A BIG round of applause for the honourable chairman of the National Accountability Bureau (NAB) is due. And following the applause, a medal is in order. Something to recognise and acknowledge Mr Javed Iqbal’s contribution to ensuring that $4.9 billion did not scurry unnoticed out of the country to neighbouring India via ‘remittances’.
In many years of carefully following economic developments in our country, I have yet to see a high official of state make such a laughing stock of himself as Mr Chairman just did. More than 24 hours after the matter erupted on the airwaves, NAB finally came out with a statement explaining how they came to believe that somehow $4.9bn worth of ‘remittances’ supposedly sent to India and Pakistan were in fact laundered proceeds belonging to former prime minister Nawaz Sharif who was purportedly using this channel to send funds to his ‘business partners’ in India.
The explanation deserves a separate round of applause: it turns out NAB based its decision to initiate a probe based on a column written in a newspaper by the title of Daily Ausaf back in February this year. In the meantime, major media had a field day, running wall-to-wall breaking news that NAB had initiated an inquiry into a new scandal just discovered. ‘Nawaz Sharif … money laundering … $4.9bn … India …’ went the refrain on the airwaves, again and again. The official Twitter account of the Pakistan Tehreek-i-Insaf tweeted the news with glee. Just as one case is winding up, the impression was created, another is about to start!
This is epic-level bumbling. This is the sloppy way the highest office in one of the most powerful law-enforcement bodies of the country operates. This is the level of degradation of mind at the top levels of our country’s institutions. This is a post-factual world, where what one hears at a dinner party or reads in a WhatsApp forwarded-as-received message from a stranger shapes our thinking more than even a simple Google search would.
Let’s put it in plain words first: there is no $4.9bn worth of remittances going from Pakistan to India.
Because that is all it takes to realise that the supposed ‘news’ upon which this idea of $4.9bn of ‘remittances’ going from Pakistan to India is based, has been profoundly misunderstood: a simple Google search.
Let’s put it in plain words first: there is no $4.9bn worth of remittances going from Pakistan to India. The number is a mere estimate of what the sum could be, if we assume that all those who migrated from India to Pakistan back in 1947 were in fact economic migrants, much like those who have migrated from Pakistan to the Gulf or to Saudi Arabia are. If that mass of people then took up employment in Pakistan, then judging by their income level, and the propensity to remit back to their families a portion of their savings, the figure could potentially be as large as $4.9bn. That’s all.
The $4.9bn figure comes from a table in the 2016 Migration and Remittances Factbook on the World Bank website. A tiny asterisk appears next to the table heading. Go down to the bottom of the page, and the text next to the asterisk reads: “Estimated outflows based on remittance inflows and the bilateral remittance matrix”. There is your first clue that the figure is not a real remittance flow, but an estimate.
Then look up how the “bilateral remittance matrix” is constructed. You will learn that it projects potential remittance flows using variables like stock of migrants, Gross National Income and GNI per capita, as well as some measure from bilateral remittances actually recorded by the relevant country’s monetary authorities (in this case the State Bank) to determine how much of their income migrants from the given country actually send as a remittance and how much they keep for themselves. In short it is a projection of what might be the actual number, provided the migrants in question are indeed economic migrants, but in South Asia, Partition migrants are skewing the picture.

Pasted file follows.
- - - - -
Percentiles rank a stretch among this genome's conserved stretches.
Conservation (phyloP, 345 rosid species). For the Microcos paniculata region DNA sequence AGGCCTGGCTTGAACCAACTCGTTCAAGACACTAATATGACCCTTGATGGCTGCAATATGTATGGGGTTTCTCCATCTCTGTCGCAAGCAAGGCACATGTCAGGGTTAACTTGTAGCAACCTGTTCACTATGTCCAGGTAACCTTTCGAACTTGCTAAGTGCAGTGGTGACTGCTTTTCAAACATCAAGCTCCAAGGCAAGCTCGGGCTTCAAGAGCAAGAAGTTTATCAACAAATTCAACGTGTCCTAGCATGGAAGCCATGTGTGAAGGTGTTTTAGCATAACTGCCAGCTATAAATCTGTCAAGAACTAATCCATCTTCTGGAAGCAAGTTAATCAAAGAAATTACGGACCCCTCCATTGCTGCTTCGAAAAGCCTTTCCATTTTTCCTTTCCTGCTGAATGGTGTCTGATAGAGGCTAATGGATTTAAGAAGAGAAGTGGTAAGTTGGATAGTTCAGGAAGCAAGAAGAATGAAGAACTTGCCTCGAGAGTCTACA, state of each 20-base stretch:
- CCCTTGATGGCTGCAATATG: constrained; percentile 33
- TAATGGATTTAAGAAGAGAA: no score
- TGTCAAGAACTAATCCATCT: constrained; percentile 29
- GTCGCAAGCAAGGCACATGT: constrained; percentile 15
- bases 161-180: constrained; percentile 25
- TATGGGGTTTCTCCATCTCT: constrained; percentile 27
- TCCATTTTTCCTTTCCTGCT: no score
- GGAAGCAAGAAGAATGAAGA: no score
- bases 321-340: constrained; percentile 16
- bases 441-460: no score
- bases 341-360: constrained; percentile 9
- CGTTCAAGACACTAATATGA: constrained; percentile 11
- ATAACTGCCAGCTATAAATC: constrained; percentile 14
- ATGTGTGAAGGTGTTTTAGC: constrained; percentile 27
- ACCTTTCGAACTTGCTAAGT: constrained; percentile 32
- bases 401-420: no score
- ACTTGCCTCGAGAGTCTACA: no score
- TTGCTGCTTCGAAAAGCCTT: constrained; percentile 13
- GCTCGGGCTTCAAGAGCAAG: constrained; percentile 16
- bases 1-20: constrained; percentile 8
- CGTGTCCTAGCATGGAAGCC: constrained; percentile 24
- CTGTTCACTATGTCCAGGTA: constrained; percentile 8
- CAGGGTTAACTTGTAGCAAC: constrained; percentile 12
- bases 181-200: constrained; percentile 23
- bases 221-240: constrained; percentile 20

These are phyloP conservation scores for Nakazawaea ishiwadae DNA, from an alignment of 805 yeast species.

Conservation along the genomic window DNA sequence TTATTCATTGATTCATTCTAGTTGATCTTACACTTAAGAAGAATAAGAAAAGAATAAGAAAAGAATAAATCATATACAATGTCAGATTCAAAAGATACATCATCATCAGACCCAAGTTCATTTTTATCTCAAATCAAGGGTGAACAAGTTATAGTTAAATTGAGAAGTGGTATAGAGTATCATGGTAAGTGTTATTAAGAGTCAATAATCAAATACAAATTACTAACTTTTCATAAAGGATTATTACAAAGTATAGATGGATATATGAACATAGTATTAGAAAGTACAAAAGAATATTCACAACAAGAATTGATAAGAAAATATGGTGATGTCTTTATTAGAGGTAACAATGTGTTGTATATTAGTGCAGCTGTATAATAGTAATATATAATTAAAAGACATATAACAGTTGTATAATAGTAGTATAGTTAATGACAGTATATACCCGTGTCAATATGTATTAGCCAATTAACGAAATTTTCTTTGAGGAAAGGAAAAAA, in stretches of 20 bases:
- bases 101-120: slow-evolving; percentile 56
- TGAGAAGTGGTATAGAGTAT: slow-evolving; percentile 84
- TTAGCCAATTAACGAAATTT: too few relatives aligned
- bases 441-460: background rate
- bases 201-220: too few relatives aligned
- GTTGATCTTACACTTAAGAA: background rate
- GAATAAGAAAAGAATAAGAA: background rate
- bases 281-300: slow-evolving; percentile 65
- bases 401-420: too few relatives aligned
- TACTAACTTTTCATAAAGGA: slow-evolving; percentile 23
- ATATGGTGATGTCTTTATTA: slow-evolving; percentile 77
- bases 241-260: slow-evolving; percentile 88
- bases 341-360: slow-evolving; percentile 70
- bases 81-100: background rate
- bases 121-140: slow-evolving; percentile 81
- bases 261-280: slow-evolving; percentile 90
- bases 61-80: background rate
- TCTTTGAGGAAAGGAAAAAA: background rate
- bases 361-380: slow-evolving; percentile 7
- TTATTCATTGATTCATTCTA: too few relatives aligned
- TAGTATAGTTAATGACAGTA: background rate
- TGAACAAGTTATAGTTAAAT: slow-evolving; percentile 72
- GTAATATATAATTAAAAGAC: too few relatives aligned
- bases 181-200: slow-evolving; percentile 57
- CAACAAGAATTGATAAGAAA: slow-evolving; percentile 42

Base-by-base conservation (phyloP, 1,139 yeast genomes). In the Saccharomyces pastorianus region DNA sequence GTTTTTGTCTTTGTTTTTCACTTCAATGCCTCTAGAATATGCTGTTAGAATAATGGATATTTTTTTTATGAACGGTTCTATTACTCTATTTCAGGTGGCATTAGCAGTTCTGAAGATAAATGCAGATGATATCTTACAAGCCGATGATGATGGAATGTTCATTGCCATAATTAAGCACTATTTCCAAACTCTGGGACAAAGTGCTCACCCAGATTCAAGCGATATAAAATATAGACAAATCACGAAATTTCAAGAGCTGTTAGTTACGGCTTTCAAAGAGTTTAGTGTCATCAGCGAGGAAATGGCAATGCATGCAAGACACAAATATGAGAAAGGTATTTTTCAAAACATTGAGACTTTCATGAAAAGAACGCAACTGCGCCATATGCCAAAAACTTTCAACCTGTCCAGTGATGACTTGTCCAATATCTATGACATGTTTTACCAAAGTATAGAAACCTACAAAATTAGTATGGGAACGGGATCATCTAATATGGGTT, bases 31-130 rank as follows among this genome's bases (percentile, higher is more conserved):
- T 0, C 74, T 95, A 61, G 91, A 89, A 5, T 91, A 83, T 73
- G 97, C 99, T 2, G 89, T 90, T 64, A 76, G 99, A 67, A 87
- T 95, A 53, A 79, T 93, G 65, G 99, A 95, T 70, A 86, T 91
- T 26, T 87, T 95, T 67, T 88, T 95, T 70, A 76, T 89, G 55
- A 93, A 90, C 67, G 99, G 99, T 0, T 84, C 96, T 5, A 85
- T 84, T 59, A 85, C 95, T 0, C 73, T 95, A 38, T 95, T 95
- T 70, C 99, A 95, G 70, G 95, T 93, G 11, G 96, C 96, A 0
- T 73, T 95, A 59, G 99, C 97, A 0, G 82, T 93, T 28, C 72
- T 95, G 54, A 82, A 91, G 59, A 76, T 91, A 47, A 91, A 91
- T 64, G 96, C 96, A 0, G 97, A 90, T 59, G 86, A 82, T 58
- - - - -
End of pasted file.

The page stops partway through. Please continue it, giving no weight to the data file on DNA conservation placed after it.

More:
For the purposes of the report that’s alright. They are building a global picture of remittances and migrations for 214 countries, using vast databases and national registries ranging from labour force participation surveys to population censuses, amongst much else, and a few regions with a skewed picture does not change their perspective very much.
The report does provide very interesting insights on a global level. For example, more than 247 million people live outside their home country in 2013, up from 175m in 2000, or about 3.4 per cent of the global population. The United States is the top country for migrants, followed by Saudi Arabia, Germany, the Russian Federation, the United Arab Emirates, the United Kingdom, France, Canada, Spain and Australia. The top six countries with the highest proportion of immigrants are Qatar (91pc), UAE (88pc), Kuwait (72pc), Jordan (56pc) and Bahrain (54pc).
If one plods through the numbers, and the methodology, to get to the conclusions, it makes for some very interesting reading indeed. Where the advanced industrial countries are host to the majority of migrant populations in the world, it is developing countries that host the largest refugee populations. Between them, Turkey, Pakistan, Lebanon, Iran, Ethiopia, Jordan, Kenya, Chad and Uganda have the largest refugee populations in the world (35pc of Lebanon’s population comprises refugees!).
Between them, these migrants and refugees send remittances back to their home countries totalling $601bn, with $441bn going to developing countries, which is triple the amount of official development assistance provided to the developing world by the advanced industrial countries.
But none of this would be of interest to anybody in our government. As the actions of the chairman NAB have shown, all we are interested in is our local witch hunts. Wonder who’ll write what in which rag to spark the next mob-feeding frenzy. A round of applause please, for the geniuses calling the shots in our country!